I have high blood pressure, diabetics, 1st signs of kidney disease, also have had RNY I am wondering which is the best one to follow by eating right.
Follow all as they have a lot in common. I would highly suggest you ask your doctor to refer you to a dietitian who can read your medical chart. Your blood and physical measurements (weight, blood pressure) for these 3 diseases are critical feedback on how well you are reducing the long-term complications of all.
In the meantime for diabetes, focus on eating a moderate serving of meat, poultry, fish, and eggs. With beginning stages of kidney disease, your protein does not need to be restricted below your RDA (Recommended Dietary Allowance) but you shouldn’t overeat protein foods as your kidneys are having difficulty keeping protein in your blood and are letting some protein spill out in your urine. You need 56 grams of protein a day or approximately 2 glasses of milk and two 3 ounce portions of meats.
With diabetes, it is important to count carbohydrates in food. One serving of starchy foods (bread, potatoes, rice, pasta), 1 serving of fruit or 1 serving of milk has 1 carbohydrate serving (formerly called diabetic exchange) with approximately 15 grams of carbohydrate. Generally, people with diabetes can eat 2 carbohydrate servings at a meal and 1 as a bedtime snack depending on your calorie goal and whether or not you need to lose weight.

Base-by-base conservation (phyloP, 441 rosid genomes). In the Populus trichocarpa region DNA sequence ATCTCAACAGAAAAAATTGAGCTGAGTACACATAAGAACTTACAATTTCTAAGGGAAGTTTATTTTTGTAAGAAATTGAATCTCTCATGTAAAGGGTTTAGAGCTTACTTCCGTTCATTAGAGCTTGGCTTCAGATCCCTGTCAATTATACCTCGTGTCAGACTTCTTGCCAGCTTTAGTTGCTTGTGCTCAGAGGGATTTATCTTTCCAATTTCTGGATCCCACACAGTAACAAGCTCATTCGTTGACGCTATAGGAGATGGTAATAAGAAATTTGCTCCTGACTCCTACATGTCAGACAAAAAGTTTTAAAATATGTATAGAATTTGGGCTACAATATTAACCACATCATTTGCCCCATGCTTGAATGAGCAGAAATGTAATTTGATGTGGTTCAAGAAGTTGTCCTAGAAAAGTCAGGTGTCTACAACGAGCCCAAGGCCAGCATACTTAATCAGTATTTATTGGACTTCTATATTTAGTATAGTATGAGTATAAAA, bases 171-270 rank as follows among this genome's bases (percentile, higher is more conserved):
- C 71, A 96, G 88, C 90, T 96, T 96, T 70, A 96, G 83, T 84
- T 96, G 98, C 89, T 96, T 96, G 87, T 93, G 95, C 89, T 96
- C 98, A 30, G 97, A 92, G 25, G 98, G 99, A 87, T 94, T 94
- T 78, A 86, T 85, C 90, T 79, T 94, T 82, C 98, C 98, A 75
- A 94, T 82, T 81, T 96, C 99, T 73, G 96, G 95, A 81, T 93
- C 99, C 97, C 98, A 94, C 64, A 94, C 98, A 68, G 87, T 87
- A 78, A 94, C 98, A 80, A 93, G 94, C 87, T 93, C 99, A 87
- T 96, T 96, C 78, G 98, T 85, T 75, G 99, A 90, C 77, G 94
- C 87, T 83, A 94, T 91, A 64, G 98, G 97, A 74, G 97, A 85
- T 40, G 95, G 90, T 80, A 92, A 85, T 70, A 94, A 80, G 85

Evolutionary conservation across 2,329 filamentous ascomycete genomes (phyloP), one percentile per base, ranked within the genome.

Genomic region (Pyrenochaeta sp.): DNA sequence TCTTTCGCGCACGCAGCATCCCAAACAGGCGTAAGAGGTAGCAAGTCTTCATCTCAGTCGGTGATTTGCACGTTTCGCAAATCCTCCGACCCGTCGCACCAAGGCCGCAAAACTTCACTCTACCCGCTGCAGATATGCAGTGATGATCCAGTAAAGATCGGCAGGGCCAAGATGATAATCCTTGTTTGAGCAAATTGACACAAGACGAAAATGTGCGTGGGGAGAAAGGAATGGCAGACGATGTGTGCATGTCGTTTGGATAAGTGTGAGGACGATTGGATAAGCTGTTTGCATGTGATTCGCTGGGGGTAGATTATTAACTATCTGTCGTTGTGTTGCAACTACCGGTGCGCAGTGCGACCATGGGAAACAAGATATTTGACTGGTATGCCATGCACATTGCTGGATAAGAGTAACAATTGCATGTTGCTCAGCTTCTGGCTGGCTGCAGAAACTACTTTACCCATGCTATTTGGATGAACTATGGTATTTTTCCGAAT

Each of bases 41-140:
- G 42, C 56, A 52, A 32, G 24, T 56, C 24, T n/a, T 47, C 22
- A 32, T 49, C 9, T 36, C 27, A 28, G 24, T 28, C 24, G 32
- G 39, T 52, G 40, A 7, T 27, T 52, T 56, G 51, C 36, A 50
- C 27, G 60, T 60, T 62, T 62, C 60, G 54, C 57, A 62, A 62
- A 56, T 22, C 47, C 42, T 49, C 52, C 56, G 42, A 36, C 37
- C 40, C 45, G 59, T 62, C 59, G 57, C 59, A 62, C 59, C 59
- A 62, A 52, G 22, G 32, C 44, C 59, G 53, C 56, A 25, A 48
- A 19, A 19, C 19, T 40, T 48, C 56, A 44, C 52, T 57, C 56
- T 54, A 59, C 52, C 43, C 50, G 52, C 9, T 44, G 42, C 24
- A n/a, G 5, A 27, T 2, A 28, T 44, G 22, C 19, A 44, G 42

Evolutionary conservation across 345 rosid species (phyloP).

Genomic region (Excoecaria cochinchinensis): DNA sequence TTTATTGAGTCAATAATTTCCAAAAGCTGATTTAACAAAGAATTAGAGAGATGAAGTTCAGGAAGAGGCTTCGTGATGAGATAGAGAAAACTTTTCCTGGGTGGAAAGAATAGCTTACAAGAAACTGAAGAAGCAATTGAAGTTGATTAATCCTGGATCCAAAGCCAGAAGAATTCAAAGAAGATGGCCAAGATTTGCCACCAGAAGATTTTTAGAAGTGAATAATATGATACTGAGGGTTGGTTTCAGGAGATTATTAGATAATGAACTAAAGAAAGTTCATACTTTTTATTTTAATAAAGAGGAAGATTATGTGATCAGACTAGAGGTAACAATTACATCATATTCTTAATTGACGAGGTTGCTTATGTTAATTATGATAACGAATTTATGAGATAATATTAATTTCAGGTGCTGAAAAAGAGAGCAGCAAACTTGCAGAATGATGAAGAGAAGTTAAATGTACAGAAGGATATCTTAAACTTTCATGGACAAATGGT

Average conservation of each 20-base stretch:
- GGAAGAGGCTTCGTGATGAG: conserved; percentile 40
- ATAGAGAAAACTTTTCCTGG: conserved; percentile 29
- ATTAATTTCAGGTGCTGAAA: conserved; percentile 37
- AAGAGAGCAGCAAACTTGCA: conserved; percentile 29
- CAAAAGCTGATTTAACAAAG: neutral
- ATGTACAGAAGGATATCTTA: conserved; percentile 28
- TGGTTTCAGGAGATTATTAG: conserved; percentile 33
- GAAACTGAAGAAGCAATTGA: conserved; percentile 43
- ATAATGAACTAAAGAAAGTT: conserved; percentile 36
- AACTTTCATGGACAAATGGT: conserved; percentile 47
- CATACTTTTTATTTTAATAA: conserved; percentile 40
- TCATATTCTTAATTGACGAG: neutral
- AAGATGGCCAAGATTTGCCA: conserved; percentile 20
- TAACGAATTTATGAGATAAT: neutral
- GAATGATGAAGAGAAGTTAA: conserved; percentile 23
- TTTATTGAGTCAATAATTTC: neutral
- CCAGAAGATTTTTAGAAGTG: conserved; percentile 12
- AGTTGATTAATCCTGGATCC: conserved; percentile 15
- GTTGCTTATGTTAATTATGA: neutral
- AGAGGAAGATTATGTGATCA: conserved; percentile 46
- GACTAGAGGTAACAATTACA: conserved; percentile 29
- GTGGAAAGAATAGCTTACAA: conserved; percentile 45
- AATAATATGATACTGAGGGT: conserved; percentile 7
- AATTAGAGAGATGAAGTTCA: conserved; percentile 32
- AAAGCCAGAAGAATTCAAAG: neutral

For high blood pressure (which is also affected by your kidneys), don’t add salt at the table and avoid salty foods like ham, bacon, lunchmeat, sauerkraut, salted chips, and snack foods, etc. While you can cook with some salt, do measure the salt you put in food to the amount in a recipe. If you want, there are recipe software programs that will provide a nutrition analysis including salt content as well as carbohydrate and protein. Make sure you eat 2 servings of calcium a day like milk or cheese which would need to be included in your daily protein. If your kidney disease progresses, you may also need to limit sodium even more.
Fruits and vegetables are healthy additions to your eating plan as long as your potassium has not been restricted due to kidney disease. Bananas and citrus fruits are high in potassium as well as vegetables like potatoes and dried beans including soybeans.
I would encourage you to start recording your weight daily as it will give you feedback not only on your weight but also if you start retaining fluid due to kidney disease. Also, pay attention to any swelling in your feet. Your heart has to pump blood uphill from your feet to your heart and some people with high blood pressure and kidney disease can retain fluid especially in their feet.
You would do better following the appropriate nutrition therapy IF you cooked from unprocessed ingredients at home so you know how much salt or sugar is in the food you eat. Do be careful eating out as many restaurants use more salt in their cooking.
Not sure what you mean by RNY other than a Rolux-En-Y stomach bypass for being overweight. That adds to the complexity of your nutrition therapy. People who have a gastric bypass operation are encouraged to eat 6 small meals a day as overeating can cause vomiting. If you mean something else by RNY, please reply.
You definitely need to make an appointment to see a dietitian and perhaps the dietitian you saw during your RNY bypass operation would be familiar with your medical history. A dietitian could combine all your medical diagnoses into 1 simple eating plan.